This national nature reserve is a land of high rocky cliffs and riverside marshes, 4 km in length below the former mill of the settlement of Karba. It has an area of 59 ha and an elevation of 247 – 303 m above sea level. Declared a protected region in 1967, it has nonetheless been a popular hiking destination ever since the 19th century. In the early 20th century, the owner of the manorial estate, Count Vincenc Karel Kounic, arranged the surroundings of the Zahrádky chateau into a romantic landscape ensemble, including Peklo. The Robči brook was made navigable along its entire length in the protected area, and boating along it was one of the aristocratic owners’ favourite sports.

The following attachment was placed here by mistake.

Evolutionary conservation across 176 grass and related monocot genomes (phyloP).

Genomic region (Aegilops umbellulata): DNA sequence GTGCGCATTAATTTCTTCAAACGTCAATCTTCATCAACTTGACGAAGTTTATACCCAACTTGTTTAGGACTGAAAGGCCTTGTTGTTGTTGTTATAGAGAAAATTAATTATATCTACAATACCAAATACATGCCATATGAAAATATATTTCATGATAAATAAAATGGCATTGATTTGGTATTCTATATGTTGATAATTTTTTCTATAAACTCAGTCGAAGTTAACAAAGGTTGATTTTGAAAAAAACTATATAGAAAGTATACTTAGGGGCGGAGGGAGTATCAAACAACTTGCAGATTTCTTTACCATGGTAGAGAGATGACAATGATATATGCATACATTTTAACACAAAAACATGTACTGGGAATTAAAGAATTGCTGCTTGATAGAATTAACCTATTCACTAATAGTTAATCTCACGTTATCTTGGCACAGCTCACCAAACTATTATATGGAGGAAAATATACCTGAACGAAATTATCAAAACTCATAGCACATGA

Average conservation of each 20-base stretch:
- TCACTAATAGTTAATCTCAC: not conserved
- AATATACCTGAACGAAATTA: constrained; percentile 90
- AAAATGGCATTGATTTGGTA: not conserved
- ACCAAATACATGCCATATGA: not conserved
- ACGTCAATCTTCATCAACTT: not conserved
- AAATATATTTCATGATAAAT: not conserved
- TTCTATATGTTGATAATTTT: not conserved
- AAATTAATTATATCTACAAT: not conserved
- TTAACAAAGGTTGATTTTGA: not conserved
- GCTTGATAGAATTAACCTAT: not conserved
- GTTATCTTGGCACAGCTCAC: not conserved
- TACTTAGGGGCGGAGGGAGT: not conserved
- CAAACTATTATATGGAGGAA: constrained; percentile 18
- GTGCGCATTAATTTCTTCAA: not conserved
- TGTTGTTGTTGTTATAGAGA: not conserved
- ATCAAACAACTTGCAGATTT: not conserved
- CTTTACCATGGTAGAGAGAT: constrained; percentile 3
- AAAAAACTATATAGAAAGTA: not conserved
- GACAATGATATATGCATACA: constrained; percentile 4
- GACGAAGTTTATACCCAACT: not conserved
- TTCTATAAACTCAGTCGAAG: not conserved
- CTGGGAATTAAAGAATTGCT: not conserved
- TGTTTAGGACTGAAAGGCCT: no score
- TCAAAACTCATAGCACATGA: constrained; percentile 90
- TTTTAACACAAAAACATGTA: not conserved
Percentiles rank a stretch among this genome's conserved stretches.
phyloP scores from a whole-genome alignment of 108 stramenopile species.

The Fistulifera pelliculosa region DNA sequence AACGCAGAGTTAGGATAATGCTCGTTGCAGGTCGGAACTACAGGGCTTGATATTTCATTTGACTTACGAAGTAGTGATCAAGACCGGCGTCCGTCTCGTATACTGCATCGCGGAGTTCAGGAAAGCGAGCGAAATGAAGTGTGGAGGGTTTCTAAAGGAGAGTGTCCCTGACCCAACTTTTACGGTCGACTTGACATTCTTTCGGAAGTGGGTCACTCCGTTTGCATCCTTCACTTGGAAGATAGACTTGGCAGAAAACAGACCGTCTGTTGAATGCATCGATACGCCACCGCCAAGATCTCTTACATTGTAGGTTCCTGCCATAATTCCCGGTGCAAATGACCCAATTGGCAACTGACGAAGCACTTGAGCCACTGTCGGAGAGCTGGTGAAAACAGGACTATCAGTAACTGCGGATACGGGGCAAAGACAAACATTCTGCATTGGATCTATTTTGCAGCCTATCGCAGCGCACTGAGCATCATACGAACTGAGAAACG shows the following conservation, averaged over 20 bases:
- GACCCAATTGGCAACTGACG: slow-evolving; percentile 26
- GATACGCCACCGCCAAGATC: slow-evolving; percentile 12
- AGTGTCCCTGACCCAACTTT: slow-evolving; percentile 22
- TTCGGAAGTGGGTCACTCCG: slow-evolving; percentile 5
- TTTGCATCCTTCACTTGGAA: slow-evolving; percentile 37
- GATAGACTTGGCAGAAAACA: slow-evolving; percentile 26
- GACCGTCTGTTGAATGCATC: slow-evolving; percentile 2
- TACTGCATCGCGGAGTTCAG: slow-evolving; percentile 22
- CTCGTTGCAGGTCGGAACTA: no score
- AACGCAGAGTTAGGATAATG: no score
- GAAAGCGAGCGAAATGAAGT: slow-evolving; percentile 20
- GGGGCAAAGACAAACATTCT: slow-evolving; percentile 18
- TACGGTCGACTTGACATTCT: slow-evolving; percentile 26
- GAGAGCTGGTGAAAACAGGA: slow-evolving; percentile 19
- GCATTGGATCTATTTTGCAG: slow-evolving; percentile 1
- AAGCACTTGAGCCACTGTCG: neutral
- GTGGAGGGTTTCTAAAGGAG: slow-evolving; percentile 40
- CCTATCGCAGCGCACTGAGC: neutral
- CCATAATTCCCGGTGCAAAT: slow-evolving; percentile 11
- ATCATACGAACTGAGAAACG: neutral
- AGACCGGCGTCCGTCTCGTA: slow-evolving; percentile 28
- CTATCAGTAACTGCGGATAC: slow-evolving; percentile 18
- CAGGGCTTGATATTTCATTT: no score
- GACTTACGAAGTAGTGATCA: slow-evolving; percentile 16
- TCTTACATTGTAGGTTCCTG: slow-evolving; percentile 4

During the Thirty Years’ War, the Austro-Prussian War and World War Two, Peklo served as a hiding place from attacking armies for the inhabitants of nearby villages. In 1881, Peklo was seriously threatened by plans to build a railway line through it. Under pressure from the naturalists’ association, the ‘Excursions-Club’, as well as the general public and the land’s owner, Count Kinský, the project was re-considered, and in 1898 a viaduct was built spanning the valley near Karba. The track was opened for rail travel on December 29, 1898. The steel rail bridge with its rounded arches, 209 m long and 24 m high, has been nominated for protection as a technical landmark. At present, the Peklo Valley contains a 4 km-long marked nature trail, restricted to hikers on foot.